Static sites are all the rage right now. We've come full circle. Remember the 90's when Geocities was popular? Static site hosting is little like a cutting-edge version of Geocities. I've personally built a few Middleman and Jekyll sites, which prompted me to wonder about static site hosting options.
As you probably know, part of the appeal of static sites is that they're very low overhead. You don't need a LAMP stack, and you don't need to be paying a $15+/month web hosting bill to deploy a simple static site for your project. Static sites are great for things like documentation websites or blogging.
Researching static site web hosts, these were the kinds of criteria I considered:
Without further adieu, here are the best static site hosts.
Github Pages is a favorite among people that like to hack together static sites. It has serious advantages, but it didn't turn out to be the right solution in my particular case.
Amazon Web Services is one way to deploy a static site for free. It's fast, cheap, and reliable.
I personally found that AWS was an unsexy, not-so-user-friendly solution to static site hosting.
If you want to go down this route, here's some further reading:
Pubstorm is a lesser known service that like Github, let's you deploy static sites from the command line. PubStorm is a product from the makers of the Nitrous IDE. It's a fun tool and very easy to use. Once PubStorm is locally installed on your machine, you just need to type:
cd /workspace/myproject Storm init Storm publish
Netlify is one of my favorite products in this space. It boasts some serious features that cater to the static site crowd. Things like static form endpoints, Zapier integration, webhooks, custom redirect rules, prerendering, and prioritized CDN traffic.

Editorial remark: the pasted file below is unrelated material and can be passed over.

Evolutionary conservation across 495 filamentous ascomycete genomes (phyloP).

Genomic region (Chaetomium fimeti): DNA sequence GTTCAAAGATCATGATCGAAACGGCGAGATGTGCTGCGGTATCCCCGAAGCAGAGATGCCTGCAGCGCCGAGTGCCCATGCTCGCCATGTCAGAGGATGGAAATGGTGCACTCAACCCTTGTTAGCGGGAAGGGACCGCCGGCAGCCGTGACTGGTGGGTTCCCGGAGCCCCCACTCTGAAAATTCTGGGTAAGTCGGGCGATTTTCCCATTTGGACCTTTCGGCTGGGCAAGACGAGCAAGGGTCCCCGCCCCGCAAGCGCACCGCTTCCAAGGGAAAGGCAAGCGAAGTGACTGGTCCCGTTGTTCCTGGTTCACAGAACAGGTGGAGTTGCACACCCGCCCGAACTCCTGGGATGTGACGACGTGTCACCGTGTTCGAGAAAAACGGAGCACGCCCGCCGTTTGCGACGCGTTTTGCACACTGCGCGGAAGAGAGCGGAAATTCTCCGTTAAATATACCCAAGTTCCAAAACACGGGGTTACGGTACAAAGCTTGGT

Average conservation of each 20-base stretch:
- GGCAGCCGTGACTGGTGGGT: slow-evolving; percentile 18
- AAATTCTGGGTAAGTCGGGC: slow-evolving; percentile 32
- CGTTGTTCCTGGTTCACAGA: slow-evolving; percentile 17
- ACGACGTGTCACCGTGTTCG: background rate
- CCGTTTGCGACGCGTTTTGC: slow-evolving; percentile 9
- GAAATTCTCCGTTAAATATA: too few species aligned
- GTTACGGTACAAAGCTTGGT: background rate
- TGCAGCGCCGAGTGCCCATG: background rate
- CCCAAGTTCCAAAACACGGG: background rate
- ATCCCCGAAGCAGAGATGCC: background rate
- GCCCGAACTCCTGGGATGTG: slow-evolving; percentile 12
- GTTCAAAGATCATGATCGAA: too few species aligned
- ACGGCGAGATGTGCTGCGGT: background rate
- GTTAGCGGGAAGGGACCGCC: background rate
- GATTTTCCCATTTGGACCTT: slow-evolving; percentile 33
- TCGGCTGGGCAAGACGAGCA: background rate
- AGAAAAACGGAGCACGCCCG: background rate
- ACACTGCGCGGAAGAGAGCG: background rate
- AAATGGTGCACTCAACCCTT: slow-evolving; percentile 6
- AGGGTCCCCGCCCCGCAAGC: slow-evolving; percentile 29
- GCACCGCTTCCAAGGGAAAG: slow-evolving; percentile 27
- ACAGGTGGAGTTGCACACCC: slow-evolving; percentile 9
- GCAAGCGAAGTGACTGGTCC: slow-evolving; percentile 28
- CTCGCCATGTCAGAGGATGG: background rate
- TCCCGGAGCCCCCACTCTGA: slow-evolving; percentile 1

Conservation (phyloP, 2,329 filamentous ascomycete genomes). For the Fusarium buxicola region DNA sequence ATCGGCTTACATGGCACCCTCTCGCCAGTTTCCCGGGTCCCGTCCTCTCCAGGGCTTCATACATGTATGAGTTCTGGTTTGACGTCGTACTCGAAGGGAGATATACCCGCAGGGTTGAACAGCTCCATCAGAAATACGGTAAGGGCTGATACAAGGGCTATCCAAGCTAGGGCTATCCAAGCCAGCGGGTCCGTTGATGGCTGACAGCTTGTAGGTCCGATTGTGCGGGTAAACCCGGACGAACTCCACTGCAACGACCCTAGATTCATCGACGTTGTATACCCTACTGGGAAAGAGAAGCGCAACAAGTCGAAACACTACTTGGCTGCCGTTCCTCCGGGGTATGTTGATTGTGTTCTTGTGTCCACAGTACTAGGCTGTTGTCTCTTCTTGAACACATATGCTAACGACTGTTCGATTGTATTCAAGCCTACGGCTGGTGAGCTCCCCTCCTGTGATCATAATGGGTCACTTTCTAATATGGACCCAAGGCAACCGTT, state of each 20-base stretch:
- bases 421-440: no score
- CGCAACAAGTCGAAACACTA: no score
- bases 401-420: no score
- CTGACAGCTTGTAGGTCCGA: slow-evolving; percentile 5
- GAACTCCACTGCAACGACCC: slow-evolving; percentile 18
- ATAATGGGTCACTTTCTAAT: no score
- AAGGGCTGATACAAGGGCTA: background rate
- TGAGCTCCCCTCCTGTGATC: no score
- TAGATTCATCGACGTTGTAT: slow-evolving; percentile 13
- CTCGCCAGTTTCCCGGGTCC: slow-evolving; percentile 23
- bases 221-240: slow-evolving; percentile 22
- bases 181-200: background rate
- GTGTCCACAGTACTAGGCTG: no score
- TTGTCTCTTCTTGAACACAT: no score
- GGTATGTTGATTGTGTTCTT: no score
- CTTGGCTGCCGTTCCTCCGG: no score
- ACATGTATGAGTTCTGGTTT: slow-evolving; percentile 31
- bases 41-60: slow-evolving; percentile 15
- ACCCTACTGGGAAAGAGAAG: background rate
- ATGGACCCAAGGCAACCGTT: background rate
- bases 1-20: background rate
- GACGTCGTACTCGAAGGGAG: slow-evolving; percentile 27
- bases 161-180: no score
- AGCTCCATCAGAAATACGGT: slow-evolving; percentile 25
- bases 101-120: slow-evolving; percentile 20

One quandary with static sites is you can't just add add a typical server-side, PHP contact form. The workaround is that you can add a form that posts to an external endpoint. I'm talking about free products like Formspree:
<form action="https://firstname.lastname@example.org" method="POST"> <input type="text" name="name"> <input type="email" name="_replyto"> <input type="submit" value="Send"> </form>
However, Netlifly has this functionality baked in. Just add the netlify attribute like so:
<form name="contact" action="thank-you" netlify>
BitBalloon is the one hosting product that I haven't used personally on this list. But that shouldn't deter you because it has some major perks.
DigitalOcean is extremely versatile and not designed specifically for static sites. Nevertheless, it's a great way to host static websites.
You can create a $5 droplet in 30 seconds, which creates a virtual server with 512 MB memory and 20GB SSD storage.
For my project, I created a Ubuntu 16.04.1 x64 droplet to host a few different small static sites. Digital Ocean charges you by the hour in a prorated manner. So if you deploy a $5 droplet and only use it for 15 days, you're only out $2.5. This pricing model is nice for people that like to test the water.
Digital Ocean integrates nicely with IDEs like Cloud9. It's great to have access to the backend to configure things like 301 redirects.